MAXOPENCURSORS by default is 10. This number indicates the concurrent number
of open cursors that the precompiler tries to keep cached. It specifies the
initial size of the cursor cache. The limit of this parameter is determined by
what you set OPEN_CURSORS to. Here is the formula:

               6 is the overhead cursors Oracle needs.
Here is a calculation of the maximum number of cursors in use:
      SQL statement cursors
      PL/SQL parent cursors
      PL/SQL child cursors
       +6 cursors for overhead
      sum of cursors in use.
For more information, please refer to Programmer's Guide to the Oracle
Precompiler Version 1.6
LVL 23

Accepted Solution

seazodiac earned 750 total points
ID: 9780249
this is one of areas that Oracle still need to improve upon.
the fact of matter is that Cursors opened in your applications will persist even though your application explicitly close them. You can check this behaviors by v$open_cursor, and enterprise manager tool.

to ensure that oracle database server force to close the cursors and limit the number of cursors per session, you have to specify the following parameters in the init.ora file:

session_cached_cursors = <a small value>
cursor_space_for_time = false

you can combine these two with

open_cursors = <a higher value>

to avoid max cursors exeeded.

BTW, you do need to bounce the database in order for that change to take effec.t

and then try your vb app again after restarting the database

Expert Comment

ID: 9785286
This one appears on here quite a few times!  Here's a link to a previous question with lots of good answers:



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Expert Comment

ID: 9785292
And yes you do need to close the cursor explicitly, but I believe all of the resources are released when the connection is dropped though, but not just on a commit (as you may still want to be working with the data).

Expert Comment

ID: 9787853
Grim_toaster is right. You have to close it yourself. And this behaviour is logical.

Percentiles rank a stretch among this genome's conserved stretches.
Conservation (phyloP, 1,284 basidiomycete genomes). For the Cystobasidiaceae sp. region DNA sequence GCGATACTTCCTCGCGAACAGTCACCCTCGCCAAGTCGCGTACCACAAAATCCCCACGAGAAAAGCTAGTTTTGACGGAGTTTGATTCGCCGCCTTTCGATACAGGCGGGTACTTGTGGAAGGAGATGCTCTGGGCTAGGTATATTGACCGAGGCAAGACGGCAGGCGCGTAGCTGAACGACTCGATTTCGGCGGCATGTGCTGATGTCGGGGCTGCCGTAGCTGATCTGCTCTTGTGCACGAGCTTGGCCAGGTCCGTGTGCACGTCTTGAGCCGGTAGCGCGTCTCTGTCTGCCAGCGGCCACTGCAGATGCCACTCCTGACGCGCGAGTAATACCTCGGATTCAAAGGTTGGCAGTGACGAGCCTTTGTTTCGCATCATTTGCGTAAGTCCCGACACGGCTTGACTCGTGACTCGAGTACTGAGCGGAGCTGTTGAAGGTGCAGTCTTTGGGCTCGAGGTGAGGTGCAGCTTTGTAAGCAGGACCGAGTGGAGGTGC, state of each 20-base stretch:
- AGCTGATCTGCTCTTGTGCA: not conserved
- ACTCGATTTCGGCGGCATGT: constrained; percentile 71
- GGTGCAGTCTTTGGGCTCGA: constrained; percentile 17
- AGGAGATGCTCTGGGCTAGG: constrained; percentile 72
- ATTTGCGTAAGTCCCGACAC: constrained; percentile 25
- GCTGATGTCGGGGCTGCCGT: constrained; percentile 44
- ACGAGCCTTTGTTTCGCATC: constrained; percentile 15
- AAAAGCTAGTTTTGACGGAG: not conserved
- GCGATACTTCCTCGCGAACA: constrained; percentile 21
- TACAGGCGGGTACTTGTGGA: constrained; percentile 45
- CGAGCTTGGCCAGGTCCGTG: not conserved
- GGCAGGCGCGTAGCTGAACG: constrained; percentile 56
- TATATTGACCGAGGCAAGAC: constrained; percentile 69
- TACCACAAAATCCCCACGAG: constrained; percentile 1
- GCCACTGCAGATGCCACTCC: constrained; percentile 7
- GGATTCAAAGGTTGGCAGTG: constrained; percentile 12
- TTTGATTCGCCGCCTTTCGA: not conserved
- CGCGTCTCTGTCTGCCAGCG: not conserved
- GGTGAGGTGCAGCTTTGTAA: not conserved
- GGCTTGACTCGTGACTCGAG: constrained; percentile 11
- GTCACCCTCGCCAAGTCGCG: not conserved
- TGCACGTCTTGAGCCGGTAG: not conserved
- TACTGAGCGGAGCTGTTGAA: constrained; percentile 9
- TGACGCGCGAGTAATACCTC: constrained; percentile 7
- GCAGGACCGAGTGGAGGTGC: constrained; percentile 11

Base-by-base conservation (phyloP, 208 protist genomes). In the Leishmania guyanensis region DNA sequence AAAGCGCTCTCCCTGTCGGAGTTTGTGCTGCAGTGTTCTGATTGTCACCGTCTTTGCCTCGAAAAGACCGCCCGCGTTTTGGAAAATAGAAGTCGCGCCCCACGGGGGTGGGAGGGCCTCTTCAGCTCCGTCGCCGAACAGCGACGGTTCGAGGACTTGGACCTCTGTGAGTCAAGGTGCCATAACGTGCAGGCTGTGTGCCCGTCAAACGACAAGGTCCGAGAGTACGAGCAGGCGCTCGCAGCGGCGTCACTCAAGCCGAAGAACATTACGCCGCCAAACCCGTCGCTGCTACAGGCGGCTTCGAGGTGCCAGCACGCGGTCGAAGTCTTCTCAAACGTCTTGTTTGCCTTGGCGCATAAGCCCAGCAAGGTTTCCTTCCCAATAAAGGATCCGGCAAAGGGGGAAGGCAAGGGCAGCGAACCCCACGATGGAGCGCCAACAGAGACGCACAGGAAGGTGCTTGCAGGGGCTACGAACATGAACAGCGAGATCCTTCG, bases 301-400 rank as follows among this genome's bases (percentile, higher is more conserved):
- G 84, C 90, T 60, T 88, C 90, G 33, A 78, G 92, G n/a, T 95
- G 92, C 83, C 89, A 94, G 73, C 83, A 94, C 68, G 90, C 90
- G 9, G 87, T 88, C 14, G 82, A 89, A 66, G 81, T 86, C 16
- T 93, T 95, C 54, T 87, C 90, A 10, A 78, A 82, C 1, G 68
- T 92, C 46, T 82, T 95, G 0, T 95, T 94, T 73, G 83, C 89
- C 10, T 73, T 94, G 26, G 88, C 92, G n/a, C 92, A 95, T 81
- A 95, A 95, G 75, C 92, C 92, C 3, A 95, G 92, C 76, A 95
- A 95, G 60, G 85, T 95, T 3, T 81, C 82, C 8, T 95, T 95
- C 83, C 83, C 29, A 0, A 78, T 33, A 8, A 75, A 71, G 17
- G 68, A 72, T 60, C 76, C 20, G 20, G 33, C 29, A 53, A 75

Using ref cursors is something different then using implicit cursors. You split the complete open-fetch-close sequence over twee (or more) applications. You tell the server to open a cursoraddress an give you that address
In you application you fetch from the cursor. When you commit, the cursor isn't closed by the database. Heck, mayby
you wan't to do a fetch-over-commit; how would he know! The application is responsible for fetching and closing, the server just opens the cursoraddress and associate it with the proper SQL statement.

Author Comment

ID: 9788614
thanks all for the answer.

But can any one guide me on how to close a ref cursor. Because I was under the impression that ref cursors are closed on commit.

You donot have to close them explicity.

LVL 23

Expert Comment

ID: 9788654
You are right about this, you don't need to close the REF CURSOR. they will automatically close upon your exit or commit.

I will emphasize the following approach since it proves very effective for multiple occasions:

to ensure that oracle database server force to close the cursors and limit the number of cursors per session, you have to specify the following parameters in the init.ora file:

session_cached_cursors = <a small value>
cursor_space_for_time = false

you can combine these two with

open_cursors = <a higher value>

Author Comment

ID: 9788820
Also i want to know the steps to change values for RELEASE_CURSOR, HOLD_CURSOR, MAXOPENCURSORS

Can any one help me on this
LVL 23

Expert Comment

ID: 9788991
luckily, In oracle9i, these parameters have been phased out. you don't need to set them up any longer.

Author Comment

ID: 9789216
I have

session_cached_cursors =  0
cursor_space_for_time = false
open_cursors =  300

But still I get that error. Can you guide me on this. Now what should I do.

Because the new application genearating this error is on production server. Any we cannot afford production server to go down frequently.

How should I  modify my ref cursor, so that they get closed.

Can we make any changes in our front end (.Net) application to solve this prob

LVL 23

Expert Comment

ID: 9789373
try to set

session_cached_cursors =  60

Expert Comment

ID: 9795284
You should close your ref cursor when finished its use, the link below gives examples of dealing with and closing Oracle ref cursors, under the section "Oracle REF CURSORs".  Code is provided for VB (.net I presume?) and c#.

LVL 48

Expert Comment

ID: 9795531
The open cursor management is an issue.

I think the following is for 8i, but may be it exists also in 9i.

Add this line to you init file and bounce your systems.


The parameter is now hidden and you need to use the underscore as:


Generally support has advised the consideration of the parameter if the application does not regularly close cursors as they will remain in the library cache until they are closed. The side effect is that you may close more cursors than you wish to, such as in the situation of nested cursors